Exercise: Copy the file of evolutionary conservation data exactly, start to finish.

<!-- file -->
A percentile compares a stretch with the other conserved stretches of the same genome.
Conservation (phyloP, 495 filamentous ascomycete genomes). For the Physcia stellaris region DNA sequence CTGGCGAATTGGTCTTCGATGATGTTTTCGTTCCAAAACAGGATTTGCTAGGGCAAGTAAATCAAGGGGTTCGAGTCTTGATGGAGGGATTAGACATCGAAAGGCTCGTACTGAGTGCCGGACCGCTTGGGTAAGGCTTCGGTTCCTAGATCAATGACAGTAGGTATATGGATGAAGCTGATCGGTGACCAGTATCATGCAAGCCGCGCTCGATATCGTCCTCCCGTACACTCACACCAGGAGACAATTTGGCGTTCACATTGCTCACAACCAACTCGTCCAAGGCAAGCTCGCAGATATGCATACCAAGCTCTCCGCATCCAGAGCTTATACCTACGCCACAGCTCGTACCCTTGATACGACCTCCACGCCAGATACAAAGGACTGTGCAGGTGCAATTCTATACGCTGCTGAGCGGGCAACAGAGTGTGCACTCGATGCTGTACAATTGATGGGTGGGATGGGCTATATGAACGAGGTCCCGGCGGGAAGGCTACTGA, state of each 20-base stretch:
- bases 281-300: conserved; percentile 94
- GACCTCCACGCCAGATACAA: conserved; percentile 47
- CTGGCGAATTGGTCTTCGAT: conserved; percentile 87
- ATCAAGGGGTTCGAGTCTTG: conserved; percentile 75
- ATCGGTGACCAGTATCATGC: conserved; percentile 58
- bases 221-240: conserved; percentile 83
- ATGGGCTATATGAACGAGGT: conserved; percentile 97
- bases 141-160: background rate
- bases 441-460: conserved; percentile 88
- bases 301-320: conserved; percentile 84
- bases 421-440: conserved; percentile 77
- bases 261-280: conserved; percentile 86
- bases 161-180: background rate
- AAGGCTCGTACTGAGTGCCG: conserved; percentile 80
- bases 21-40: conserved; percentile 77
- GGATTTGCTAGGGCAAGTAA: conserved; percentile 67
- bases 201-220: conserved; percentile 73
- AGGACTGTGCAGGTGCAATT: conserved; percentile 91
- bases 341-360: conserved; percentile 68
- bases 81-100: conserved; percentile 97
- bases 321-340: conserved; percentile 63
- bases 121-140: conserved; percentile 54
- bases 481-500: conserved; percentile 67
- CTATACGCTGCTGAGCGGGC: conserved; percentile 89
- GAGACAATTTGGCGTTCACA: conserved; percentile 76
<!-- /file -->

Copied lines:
A percentile compares a stretch with the other conserved stretches of the same genome.
Conservation (phyloP, 495 filamentous ascomycete genomes). For the Physcia stellaris region DNA sequence CTGGCGAATTGGTCTTCGATGATGTTTTCGTTCCAAAACAGGATTTGCTAGGGCAAGTAAATCAAGGGGTTCGAGTCTTGATGGAGGGATTAGACATCGAAAGGCTCGTACTGAGTGCCGGACCGCTTGGGTAAGGCTTCGGTTCCTAGATCAATGACAGTAGGTATATGGATGAAGCTGATCGGTGACCAGTATCATGCAAGCCGCGCTCGATATCGTCCTCCCGTACACTCACACCAGGAGACAATTTGGCGTTCACATTGCTCACAACCAACTCGTCCAAGGCAAGCTCGCAGATATGCATACCAAGCTCTCCGCATCCAGAGCTTATACCTACGCCACAGCTCGTACCCTTGATACGACCTCCACGCCAGATACAAAGGACTGTGCAGGTGCAATTCTATACGCTGCTGAGCGGGCAACAGAGTGTGCACTCGATGCTGTACAATTGATGGGTGGGATGGGCTATATGAACGAGGTCCCGGCGGGAAGGCTACTGA, state of each 20-base stretch:
- bases 281-300: conserved; percentile 94
- GACCTCCACGCCAGATACAA: conserved; percentile 47
- CTGGCGAATTGGTCTTCGAT: conserved; percentile 87
- ATCAAGGGGTTCGAGTCTTG: conserved; percentile 75
- ATCGGTGACCAGTATCATGC: conserved; percentile 58
- bases 221-240: conserved; percentile 83
- ATGGGCTATATGAACGAGGT: conserved; percentile 97
- bases 141-160: background rate
- bases 441-460: conserved; percentile 88
- bases 301-320: conserved; percentile 84
- bases 421-440: conserved; percentile 77
- bases 261-280: conserved; percentile 86
- bases 161-180: background rate
- AAGGCTCGTACTGAGTGCCG: conserved; percentile 80
- bases 21-40: conserved; percentile 77
- GGATTTGCTAGGGCAAGTAA: conserved; percentile 67
- bases 201-220: conserved; percentile 73
- AGGACTGTGCAGGTGCAATT: conserved; percentile 91
- bases 341-360: conserved; percentile 68
- bases 81-100: conserved; percentile 97
- bases 321-340: conserved; percentile 63
- bases 121-140: conserved; percentile 54
- bases 481-500: conserved; percentile 67
- CTATACGCTGCTGAGCGGGC: conserved; percentile 89
- GAGACAATTTGGCGTTCACA: conserved; percentile 76